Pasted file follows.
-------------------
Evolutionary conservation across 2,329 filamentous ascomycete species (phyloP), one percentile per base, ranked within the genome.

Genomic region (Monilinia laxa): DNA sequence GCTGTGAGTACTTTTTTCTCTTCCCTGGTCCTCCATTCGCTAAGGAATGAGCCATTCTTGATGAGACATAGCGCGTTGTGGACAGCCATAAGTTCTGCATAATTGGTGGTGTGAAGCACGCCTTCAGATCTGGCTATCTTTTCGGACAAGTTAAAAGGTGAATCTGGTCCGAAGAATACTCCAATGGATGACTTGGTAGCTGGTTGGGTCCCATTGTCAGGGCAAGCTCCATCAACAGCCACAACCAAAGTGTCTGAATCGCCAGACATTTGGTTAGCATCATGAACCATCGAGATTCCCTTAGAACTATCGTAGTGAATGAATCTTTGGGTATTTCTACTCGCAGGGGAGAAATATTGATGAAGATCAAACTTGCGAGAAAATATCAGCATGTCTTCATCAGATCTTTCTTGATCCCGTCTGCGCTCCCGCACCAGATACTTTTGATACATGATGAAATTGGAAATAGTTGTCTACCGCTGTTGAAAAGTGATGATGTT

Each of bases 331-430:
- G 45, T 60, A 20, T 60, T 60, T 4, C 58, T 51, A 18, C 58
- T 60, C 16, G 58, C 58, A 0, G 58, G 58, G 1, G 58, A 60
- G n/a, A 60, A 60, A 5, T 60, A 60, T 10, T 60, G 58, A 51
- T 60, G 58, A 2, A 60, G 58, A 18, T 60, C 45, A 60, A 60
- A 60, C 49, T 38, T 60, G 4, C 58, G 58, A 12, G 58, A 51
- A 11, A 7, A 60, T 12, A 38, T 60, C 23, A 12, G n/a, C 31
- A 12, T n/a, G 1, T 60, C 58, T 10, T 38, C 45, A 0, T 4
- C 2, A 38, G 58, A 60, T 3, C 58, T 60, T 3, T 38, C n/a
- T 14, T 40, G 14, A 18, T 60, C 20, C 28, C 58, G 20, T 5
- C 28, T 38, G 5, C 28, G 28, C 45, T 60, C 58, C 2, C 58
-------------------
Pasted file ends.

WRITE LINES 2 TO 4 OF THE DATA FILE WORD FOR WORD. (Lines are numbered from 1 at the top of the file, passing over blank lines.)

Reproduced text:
Genomic region (Monilinia laxa): DNA sequence GCTGTGAGTACTTTTTTCTCTTCCCTGGTCCTCCATTCGCTAAGGAATGAGCCATTCTTGATGAGACATAGCGCGTTGTGGACAGCCATAAGTTCTGCATAATTGGTGGTGTGAAGCACGCCTTCAGATCTGGCTATCTTTTCGGACAAGTTAAAAGGTGAATCTGGTCCGAAGAATACTCCAATGGATGACTTGGTAGCTGGTTGGGTCCCATTGTCAGGGCAAGCTCCATCAACAGCCACAACCAAAGTGTCTGAATCGCCAGACATTTGGTTAGCATCATGAACCATCGAGATTCCCTTAGAACTATCGTAGTGAATGAATCTTTGGGTATTTCTACTCGCAGGGGAGAAATATTGATGAAGATCAAACTTGCGAGAAAATATCAGCATGTCTTCATCAGATCTTTCTTGATCCCGTCTGCGCTCCCGCACCAGATACTTTTGATACATGATGAAATTGGAAATAGTTGTCTACCGCTGTTGAAAAGTGATGATGTT

Each of bases 331-430:
- G 45, T 60, A 20, T 60, T 60, T 4, C 58, T 51, A 18, C 58